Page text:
Formal Programs – What Courses Offer
Formal courses and programs have previously been one of the most common approaches to the development of staff learning.
Formal courses of study offer an opportunity to learn with others – often supported by a significant library and other resources of learning materials – and are often assessed and accredited by educational institutions, such as universities or professional bodies.
It is essential that nurse managers be clear about the outcomes expected from a given course of study, and that measurable results are available to assess the investment made in staff.
A nurse manager must be sure that the program is likely to meet the needs of the organisation and the individual, both professionally and intellectually.
It is useful to identify the results that might be expected from what is often a high-cost investment.
The following table provides a checklist of questions that can be asked in assessing the merits of a proposed course.
|Aims and characteristics of course
||Is this the right course for my staff?
||What new things will staff members learn?
||What new things will staff members be able to do as a result of this course?
|Improve confidence and responsibility
||How will personal behaviour change?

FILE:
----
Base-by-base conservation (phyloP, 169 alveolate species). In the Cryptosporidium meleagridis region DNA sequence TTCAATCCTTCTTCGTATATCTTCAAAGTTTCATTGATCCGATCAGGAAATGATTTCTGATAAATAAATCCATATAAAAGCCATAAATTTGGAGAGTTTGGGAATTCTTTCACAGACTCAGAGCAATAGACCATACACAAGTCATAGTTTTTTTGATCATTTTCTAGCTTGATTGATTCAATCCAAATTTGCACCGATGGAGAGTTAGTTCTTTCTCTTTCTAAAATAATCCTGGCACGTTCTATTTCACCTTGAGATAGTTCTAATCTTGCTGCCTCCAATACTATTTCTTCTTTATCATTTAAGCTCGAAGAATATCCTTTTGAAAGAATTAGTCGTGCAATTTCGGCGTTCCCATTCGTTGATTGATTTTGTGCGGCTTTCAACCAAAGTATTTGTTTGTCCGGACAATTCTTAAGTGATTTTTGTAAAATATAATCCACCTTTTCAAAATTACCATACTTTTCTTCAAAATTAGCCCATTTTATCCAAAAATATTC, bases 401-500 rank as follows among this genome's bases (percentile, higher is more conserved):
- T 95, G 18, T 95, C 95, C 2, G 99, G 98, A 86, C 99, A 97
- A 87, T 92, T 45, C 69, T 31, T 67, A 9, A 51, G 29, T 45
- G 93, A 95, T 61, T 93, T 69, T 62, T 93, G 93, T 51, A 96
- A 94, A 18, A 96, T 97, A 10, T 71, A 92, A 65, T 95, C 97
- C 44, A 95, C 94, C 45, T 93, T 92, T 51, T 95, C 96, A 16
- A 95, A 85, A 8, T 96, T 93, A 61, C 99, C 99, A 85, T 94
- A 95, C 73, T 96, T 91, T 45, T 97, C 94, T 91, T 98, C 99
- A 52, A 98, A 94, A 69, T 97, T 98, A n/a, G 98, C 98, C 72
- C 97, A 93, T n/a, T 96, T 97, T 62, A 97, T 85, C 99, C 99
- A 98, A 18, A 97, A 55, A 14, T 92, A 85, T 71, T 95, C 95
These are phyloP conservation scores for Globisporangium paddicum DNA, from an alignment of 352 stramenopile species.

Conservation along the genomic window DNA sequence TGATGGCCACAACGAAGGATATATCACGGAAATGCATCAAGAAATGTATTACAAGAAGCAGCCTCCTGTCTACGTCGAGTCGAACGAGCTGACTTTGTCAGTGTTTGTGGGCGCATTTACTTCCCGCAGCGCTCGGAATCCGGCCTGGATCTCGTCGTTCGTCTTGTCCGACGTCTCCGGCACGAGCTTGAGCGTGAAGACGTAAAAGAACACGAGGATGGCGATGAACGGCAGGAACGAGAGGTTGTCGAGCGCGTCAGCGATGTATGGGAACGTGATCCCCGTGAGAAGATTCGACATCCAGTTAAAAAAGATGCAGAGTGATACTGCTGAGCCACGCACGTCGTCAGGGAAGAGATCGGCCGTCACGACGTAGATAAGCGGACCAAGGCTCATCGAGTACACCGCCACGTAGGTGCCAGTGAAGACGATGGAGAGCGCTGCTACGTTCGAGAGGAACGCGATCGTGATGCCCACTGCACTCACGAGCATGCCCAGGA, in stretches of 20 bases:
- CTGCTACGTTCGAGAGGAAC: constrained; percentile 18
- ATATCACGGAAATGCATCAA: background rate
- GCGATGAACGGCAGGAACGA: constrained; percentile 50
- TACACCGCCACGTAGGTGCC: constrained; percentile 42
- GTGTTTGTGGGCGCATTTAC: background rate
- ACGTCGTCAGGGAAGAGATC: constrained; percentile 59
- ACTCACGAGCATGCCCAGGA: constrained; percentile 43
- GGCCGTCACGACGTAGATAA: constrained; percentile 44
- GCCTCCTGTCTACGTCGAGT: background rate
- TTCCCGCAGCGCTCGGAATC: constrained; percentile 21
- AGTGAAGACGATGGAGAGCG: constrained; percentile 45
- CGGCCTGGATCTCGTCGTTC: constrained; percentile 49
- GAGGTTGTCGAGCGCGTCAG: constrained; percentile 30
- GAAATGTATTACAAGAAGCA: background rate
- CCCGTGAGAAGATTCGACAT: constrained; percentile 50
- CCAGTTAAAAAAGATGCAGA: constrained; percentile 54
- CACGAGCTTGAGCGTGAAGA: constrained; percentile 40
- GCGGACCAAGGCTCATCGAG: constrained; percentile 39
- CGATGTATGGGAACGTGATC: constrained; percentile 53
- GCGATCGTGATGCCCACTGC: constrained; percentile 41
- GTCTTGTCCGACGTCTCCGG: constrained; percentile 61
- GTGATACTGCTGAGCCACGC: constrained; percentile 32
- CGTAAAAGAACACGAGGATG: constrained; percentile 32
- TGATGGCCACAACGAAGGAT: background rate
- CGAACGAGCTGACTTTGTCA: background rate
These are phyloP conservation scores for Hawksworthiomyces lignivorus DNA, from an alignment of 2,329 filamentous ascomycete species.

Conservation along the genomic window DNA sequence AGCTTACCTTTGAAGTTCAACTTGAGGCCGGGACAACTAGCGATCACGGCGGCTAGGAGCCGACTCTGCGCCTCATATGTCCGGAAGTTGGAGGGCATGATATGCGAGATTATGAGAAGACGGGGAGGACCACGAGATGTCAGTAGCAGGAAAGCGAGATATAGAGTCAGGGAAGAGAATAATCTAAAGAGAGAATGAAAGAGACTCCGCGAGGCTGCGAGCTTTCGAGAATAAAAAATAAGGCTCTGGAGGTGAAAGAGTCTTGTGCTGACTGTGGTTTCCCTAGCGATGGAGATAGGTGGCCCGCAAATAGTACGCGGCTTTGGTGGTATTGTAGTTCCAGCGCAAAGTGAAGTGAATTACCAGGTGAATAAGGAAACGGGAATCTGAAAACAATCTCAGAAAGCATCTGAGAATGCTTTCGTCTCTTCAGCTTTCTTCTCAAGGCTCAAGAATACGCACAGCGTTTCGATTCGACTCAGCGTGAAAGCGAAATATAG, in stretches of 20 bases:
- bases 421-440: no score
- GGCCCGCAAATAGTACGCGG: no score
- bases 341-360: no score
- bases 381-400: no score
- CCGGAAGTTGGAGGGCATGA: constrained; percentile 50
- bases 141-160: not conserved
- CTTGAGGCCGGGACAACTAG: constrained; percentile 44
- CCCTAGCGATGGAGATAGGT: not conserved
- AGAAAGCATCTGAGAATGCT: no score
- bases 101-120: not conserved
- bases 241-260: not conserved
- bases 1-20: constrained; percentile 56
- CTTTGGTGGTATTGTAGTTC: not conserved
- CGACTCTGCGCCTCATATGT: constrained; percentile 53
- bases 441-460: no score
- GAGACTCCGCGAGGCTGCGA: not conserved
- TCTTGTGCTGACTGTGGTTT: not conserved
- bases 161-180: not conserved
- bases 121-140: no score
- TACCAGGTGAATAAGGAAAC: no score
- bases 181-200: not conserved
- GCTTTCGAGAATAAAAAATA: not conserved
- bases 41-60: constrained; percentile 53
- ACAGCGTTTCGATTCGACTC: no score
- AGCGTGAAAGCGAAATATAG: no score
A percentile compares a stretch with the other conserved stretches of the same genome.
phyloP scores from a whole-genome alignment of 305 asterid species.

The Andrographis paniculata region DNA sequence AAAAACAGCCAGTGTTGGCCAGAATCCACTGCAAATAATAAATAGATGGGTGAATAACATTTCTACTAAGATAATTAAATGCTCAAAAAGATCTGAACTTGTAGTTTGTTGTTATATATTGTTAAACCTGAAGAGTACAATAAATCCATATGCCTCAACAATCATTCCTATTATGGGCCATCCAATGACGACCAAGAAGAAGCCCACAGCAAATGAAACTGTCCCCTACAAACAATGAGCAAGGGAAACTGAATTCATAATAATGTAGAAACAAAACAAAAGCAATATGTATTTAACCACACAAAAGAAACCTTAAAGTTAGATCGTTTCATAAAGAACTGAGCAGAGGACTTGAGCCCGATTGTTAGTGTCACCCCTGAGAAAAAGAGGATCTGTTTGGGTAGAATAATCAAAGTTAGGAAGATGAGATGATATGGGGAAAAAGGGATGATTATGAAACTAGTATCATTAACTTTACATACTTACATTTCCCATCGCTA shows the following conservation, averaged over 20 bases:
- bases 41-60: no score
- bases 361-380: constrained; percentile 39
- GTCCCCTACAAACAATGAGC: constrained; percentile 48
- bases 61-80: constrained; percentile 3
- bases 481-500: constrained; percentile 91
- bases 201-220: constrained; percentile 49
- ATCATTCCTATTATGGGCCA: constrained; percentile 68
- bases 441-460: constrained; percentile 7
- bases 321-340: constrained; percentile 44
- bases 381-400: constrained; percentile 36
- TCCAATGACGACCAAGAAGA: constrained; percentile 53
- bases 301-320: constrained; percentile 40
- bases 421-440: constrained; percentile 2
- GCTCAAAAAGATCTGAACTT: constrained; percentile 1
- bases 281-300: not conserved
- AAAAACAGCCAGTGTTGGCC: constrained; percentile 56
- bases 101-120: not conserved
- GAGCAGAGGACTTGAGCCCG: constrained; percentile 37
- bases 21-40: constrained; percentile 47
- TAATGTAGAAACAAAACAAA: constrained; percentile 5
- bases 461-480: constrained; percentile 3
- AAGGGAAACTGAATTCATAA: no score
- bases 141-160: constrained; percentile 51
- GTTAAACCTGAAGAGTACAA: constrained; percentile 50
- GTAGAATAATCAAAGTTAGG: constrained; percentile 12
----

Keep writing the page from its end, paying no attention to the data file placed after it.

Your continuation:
||Where does study take place? Is this education at the point of need?
||What resources and facilities will be available to my staff?
||How long will the course take to complete?
|Level of course
||Does this build on existing skills?
|Credentialing for course
||What qualification or professional recognition will the course give? How will this add to the credentialing of the workforce?
|Skill mix covered by course
||How will the course contribute to the nursing skill mix in our setting?
|Strategic and operational aspects of the course
||Does this course enable the service to meet its goals, care for new patients, and offer better services to patients?
Mentoring and Coaching
Mentoring and coaching relationships are not only useful in achieving work goals but also provide an important support for nurses’ development.